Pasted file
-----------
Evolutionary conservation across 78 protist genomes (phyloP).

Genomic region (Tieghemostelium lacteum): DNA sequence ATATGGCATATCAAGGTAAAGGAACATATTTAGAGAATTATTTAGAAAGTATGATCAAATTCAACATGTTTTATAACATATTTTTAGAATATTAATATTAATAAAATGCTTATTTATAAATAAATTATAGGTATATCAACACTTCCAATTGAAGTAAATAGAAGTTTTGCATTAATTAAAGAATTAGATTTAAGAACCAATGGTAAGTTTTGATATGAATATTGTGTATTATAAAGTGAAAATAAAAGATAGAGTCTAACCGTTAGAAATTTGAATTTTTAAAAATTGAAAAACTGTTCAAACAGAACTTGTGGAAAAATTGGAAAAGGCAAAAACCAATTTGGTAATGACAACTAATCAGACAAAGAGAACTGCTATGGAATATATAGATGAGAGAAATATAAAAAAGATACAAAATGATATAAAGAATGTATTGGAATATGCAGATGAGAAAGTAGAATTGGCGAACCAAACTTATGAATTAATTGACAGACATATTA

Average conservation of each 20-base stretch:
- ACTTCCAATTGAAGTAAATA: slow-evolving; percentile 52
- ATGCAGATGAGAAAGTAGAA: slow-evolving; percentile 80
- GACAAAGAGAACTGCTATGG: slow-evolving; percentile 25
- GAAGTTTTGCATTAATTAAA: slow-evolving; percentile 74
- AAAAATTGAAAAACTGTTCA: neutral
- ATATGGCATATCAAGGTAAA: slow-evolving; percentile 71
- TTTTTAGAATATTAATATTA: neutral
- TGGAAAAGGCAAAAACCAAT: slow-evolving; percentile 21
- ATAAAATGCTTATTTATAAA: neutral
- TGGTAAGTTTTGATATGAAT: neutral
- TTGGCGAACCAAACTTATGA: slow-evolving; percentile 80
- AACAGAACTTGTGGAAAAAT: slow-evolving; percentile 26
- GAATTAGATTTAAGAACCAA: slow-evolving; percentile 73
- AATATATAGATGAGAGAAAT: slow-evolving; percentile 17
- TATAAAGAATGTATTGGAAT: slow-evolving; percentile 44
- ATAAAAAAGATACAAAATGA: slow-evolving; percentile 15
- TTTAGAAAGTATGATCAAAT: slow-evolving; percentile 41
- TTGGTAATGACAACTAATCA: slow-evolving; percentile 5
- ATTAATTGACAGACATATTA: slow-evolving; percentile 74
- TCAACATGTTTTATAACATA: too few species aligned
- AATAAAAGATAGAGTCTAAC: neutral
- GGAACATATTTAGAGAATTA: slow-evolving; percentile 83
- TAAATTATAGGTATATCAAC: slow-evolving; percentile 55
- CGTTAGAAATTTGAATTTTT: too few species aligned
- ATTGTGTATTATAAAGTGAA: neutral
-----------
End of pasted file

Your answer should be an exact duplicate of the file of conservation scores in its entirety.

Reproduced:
Evolutionary conservation across 78 protist genomes (phyloP).

Genomic region (Tieghemostelium lacteum): DNA sequence ATATGGCATATCAAGGTAAAGGAACATATTTAGAGAATTATTTAGAAAGTATGATCAAATTCAACATGTTTTATAACATATTTTTAGAATATTAATATTAATAAAATGCTTATTTATAAATAAATTATAGGTATATCAACACTTCCAATTGAAGTAAATAGAAGTTTTGCATTAATTAAAGAATTAGATTTAAGAACCAATGGTAAGTTTTGATATGAATATTGTGTATTATAAAGTGAAAATAAAAGATAGAGTCTAACCGTTAGAAATTTGAATTTTTAAAAATTGAAAAACTGTTCAAACAGAACTTGTGGAAAAATTGGAAAAGGCAAAAACCAATTTGGTAATGACAACTAATCAGACAAAGAGAACTGCTATGGAATATATAGATGAGAGAAATATAAAAAAGATACAAAATGATATAAAGAATGTATTGGAATATGCAGATGAGAAAGTAGAATTGGCGAACCAAACTTATGAATTAATTGACAGACATATTA

Average conservation of each 20-base stretch:
- ACTTCCAATTGAAGTAAATA: slow-evolving; percentile 52
- ATGCAGATGAGAAAGTAGAA: slow-evolving; percentile 80
- GACAAAGAGAACTGCTATGG: slow-evolving; percentile 25
- GAAGTTTTGCATTAATTAAA: slow-evolving; percentile 74
- AAAAATTGAAAAACTGTTCA: neutral
- ATATGGCATATCAAGGTAAA: slow-evolving; percentile 71
- TTTTTAGAATATTAATATTA: neutral
- TGGAAAAGGCAAAAACCAAT: slow-evolving; percentile 21
- ATAAAATGCTTATTTATAAA: neutral
- TGGTAAGTTTTGATATGAAT: neutral
- TTGGCGAACCAAACTTATGA: slow-evolving; percentile 80
- AACAGAACTTGTGGAAAAAT: slow-evolving; percentile 26
- GAATTAGATTTAAGAACCAA: slow-evolving; percentile 73
- AATATATAGATGAGAGAAAT: slow-evolving; percentile 17
- TATAAAGAATGTATTGGAAT: slow-evolving; percentile 44
- ATAAAAAAGATACAAAATGA: slow-evolving; percentile 15
- TTTAGAAAGTATGATCAAAT: slow-evolving; percentile 41
- TTGGTAATGACAACTAATCA: slow-evolving; percentile 5
- ATTAATTGACAGACATATTA: slow-evolving; percentile 74
- TCAACATGTTTTATAACATA: too few species aligned
- AATAAAAGATAGAGTCTAAC: neutral
- GGAACATATTTAGAGAATTA: slow-evolving; percentile 83
- TAAATTATAGGTATATCAAC: slow-evolving; percentile 55
- CGTTAGAAATTTGAATTTTT: too few species aligned
- ATTGTGTATTATAAAGTGAA: neutral